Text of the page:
The 2009 municipal election campaign in Quebec has not been dull and if the action was at the “rendez-vous”, this situation has caused another problem.
Indeed, the disillusionment with several candidates and the many scandals raise the question: who to vote for?
It is well known in political science that we never vote for a candidate and his promises, but rather against others and their faults.
As an exemple, in the provincial election in Quebec (March 26, 2007), voters chose to vote for Jean Charest because they feared that the customs of the PQ candidate André Boisclair was not acceptable for a head of state. In a sense, it is the elimination of a candidate who obtained the victory of another. Several political experts think that if Bernard Landry has been head of the Parti Quebecois in the 2007 elections, he would have won because voters did not vote for Jean Charest, but against Andre Boiclair.
The same situation was experienced in the United States during the last presidential campaign in November 2008. Several voters have chosen to support Barack Obama in order not to elect John McCain and his running mate Sarah Palain, both considered too unpredictable. The choice was not easy for many Americans and to elect a black politician was close to sacrilege ... If McCain had another more experienced running mate, he would probably have gained the vote.
Citizens of several Quebec municipalities are currently facing this kind of question: which candidate should you choose? And what if, all the running candidates disappoint us?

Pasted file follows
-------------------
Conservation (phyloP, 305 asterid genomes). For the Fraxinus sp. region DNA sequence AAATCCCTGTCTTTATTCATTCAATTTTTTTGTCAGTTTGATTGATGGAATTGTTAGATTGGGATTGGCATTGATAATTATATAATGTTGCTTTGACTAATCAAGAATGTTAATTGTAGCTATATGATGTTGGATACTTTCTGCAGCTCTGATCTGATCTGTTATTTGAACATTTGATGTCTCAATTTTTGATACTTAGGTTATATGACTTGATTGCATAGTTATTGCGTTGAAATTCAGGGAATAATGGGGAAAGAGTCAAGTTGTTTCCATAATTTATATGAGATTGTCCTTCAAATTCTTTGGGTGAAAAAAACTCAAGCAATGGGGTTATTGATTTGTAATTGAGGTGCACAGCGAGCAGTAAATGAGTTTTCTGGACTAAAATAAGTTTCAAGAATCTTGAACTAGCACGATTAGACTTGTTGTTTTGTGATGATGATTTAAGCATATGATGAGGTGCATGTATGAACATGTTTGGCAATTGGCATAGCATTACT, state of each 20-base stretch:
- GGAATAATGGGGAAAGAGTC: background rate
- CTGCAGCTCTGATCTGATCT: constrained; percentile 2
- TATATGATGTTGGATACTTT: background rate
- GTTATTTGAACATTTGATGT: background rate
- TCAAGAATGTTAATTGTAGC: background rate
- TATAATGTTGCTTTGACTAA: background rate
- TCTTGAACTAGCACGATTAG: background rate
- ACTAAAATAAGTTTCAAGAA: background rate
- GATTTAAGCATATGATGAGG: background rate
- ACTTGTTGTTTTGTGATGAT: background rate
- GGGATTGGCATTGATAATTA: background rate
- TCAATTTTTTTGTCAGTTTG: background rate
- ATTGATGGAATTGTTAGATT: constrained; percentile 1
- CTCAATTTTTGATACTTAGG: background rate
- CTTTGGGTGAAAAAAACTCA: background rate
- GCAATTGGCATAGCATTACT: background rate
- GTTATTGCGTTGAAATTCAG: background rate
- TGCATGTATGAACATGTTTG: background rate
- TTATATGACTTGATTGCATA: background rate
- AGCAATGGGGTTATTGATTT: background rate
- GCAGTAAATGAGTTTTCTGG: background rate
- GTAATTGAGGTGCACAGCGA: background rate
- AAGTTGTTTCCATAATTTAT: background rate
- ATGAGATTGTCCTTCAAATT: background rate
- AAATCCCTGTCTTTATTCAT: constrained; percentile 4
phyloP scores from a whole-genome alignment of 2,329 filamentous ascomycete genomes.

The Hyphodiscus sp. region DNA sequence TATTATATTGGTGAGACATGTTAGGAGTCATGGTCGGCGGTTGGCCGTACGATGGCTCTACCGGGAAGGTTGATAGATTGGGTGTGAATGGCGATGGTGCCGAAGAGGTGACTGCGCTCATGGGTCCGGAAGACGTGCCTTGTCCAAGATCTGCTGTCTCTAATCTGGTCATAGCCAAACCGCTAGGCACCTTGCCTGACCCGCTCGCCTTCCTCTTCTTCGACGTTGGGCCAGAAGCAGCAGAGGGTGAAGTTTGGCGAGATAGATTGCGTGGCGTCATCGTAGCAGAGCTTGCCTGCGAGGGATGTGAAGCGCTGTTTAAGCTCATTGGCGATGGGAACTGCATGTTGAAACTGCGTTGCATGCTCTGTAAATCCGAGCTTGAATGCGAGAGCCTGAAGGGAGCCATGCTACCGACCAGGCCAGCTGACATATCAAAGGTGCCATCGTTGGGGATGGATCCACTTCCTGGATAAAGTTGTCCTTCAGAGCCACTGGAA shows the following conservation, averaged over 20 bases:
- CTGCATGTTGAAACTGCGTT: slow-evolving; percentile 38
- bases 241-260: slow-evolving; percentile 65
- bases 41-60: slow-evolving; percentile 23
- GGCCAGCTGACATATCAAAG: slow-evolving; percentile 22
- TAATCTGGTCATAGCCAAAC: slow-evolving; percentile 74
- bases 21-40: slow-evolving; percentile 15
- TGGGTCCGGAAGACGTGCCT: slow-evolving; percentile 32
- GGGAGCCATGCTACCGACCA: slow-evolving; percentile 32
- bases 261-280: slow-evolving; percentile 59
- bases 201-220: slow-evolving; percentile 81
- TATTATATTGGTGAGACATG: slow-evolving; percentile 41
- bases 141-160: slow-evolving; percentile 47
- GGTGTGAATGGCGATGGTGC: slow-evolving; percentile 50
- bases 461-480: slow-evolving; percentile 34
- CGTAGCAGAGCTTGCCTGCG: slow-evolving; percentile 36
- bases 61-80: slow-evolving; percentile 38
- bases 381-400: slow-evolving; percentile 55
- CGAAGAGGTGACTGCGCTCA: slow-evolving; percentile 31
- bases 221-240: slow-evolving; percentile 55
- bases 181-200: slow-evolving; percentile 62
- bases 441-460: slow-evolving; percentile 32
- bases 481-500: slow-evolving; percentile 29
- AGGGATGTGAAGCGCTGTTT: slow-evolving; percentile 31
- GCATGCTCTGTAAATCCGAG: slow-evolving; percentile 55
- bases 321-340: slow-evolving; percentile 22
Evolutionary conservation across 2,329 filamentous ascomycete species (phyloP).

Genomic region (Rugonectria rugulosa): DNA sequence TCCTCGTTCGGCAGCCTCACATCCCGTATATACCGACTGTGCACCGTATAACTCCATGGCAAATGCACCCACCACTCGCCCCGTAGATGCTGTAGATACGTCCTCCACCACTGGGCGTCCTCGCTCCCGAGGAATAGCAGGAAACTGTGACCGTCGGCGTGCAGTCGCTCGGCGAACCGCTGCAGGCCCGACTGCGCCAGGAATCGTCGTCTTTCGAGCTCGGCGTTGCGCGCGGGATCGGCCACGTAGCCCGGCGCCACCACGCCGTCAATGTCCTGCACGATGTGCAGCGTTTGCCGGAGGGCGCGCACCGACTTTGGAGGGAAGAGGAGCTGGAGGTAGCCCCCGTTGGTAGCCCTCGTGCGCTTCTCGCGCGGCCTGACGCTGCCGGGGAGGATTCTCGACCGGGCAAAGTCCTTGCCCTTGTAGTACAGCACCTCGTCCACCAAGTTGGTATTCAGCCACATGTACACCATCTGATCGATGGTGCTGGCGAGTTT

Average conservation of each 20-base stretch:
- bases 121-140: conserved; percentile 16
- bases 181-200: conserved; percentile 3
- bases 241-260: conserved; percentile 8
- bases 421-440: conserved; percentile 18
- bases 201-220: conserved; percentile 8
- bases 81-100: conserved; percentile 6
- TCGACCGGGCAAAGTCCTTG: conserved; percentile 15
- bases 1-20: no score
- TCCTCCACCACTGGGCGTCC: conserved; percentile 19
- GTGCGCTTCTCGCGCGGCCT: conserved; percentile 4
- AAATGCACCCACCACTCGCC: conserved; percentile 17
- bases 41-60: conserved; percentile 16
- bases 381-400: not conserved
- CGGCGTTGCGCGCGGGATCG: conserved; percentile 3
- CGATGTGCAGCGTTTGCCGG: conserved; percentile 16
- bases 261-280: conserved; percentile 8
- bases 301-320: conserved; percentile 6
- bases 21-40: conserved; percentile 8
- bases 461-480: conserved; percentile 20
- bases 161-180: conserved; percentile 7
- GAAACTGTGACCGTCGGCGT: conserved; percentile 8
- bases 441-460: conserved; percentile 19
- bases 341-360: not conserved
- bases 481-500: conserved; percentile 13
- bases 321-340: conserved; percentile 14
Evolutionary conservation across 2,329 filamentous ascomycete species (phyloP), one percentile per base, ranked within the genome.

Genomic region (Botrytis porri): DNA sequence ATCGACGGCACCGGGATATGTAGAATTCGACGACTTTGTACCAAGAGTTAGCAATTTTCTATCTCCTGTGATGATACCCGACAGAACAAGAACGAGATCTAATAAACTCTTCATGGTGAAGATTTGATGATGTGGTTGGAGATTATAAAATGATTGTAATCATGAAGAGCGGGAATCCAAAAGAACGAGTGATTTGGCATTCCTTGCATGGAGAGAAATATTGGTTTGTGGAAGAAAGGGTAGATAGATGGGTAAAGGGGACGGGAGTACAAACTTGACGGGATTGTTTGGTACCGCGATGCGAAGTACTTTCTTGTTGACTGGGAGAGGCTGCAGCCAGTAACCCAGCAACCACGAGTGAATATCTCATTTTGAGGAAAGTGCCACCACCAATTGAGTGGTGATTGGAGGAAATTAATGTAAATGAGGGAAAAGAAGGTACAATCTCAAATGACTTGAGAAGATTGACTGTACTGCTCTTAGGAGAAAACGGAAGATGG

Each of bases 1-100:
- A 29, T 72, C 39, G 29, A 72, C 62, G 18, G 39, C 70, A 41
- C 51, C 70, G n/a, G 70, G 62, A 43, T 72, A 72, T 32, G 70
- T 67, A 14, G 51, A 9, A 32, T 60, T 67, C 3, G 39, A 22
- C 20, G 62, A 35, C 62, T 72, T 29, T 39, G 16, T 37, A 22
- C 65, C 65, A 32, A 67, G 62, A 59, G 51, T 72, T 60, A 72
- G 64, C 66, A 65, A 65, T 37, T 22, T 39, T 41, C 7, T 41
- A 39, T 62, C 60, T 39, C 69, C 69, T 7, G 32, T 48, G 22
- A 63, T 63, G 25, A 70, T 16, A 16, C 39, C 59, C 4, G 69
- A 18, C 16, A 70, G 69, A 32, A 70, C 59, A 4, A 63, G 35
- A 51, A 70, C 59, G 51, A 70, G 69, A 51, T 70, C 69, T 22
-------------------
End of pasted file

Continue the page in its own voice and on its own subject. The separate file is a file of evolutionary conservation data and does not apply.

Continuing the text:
Not voting is not an option as this would ultimately abandon our right as citizens.
Should you go by our emotions or by our good judgment?
If we take the case of Montreal, it is obvious that the best candidate, according to a logical evaluation is Gérald Tremblay who has experience and who claims to have begun to correct abuses and financial fraud. By cons, emotionally, because he failed to do so completely during his last two terms as mayor, one might be tempted to offer a chance for a new candidate who has little experience but who shows great honesty is like a Richard Bergeron. Unfortunately, the citizens of Montreal are not lucky to have a candidate as have those of Quebec City with their Régis Labeaume. But as the saying goes: "We must make do with what we have in our kitchen."
The choice belongs to all citizens but it is essential for everyone to vote. Thus, democracy will have spoken and we might get, as a group, the best choice. Happy voting!
Picture 1: City Hall in Québec city;
Picture 2: Richard Bergeron, Mayor candidate in Montréal.